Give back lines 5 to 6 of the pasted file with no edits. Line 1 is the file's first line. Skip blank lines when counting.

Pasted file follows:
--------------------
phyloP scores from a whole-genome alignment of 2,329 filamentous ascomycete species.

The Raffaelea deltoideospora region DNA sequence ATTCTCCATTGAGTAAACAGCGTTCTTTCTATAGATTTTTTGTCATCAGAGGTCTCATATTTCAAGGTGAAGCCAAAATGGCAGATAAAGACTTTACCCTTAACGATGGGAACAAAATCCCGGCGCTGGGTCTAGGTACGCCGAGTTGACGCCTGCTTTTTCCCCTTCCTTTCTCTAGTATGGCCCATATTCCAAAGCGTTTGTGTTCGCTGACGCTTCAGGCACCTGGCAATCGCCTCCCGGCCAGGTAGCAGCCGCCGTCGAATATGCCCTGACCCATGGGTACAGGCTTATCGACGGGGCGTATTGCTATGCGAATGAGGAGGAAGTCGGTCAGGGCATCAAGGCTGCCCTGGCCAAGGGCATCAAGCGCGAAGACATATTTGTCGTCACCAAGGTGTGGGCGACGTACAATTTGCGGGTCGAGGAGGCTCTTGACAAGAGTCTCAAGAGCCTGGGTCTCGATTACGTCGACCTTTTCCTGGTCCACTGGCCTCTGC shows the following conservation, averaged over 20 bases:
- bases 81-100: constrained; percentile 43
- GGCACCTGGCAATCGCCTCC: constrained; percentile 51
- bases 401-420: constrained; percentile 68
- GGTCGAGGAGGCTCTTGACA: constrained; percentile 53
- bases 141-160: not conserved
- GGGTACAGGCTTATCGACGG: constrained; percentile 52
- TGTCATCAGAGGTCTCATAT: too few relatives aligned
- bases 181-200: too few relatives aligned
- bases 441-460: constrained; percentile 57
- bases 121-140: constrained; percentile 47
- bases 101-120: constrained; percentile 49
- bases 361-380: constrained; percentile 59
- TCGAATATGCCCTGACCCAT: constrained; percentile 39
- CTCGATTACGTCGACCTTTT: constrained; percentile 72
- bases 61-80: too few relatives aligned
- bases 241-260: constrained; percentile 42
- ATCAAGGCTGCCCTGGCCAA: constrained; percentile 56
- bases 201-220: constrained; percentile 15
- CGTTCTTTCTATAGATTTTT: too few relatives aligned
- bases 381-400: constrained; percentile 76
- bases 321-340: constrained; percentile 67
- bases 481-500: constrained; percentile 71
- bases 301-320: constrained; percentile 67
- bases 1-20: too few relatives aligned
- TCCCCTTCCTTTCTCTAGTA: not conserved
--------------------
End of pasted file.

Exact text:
- bases 401-420: constrained; percentile 68
- GGTCGAGGAGGCTCTTGACA: constrained; percentile 53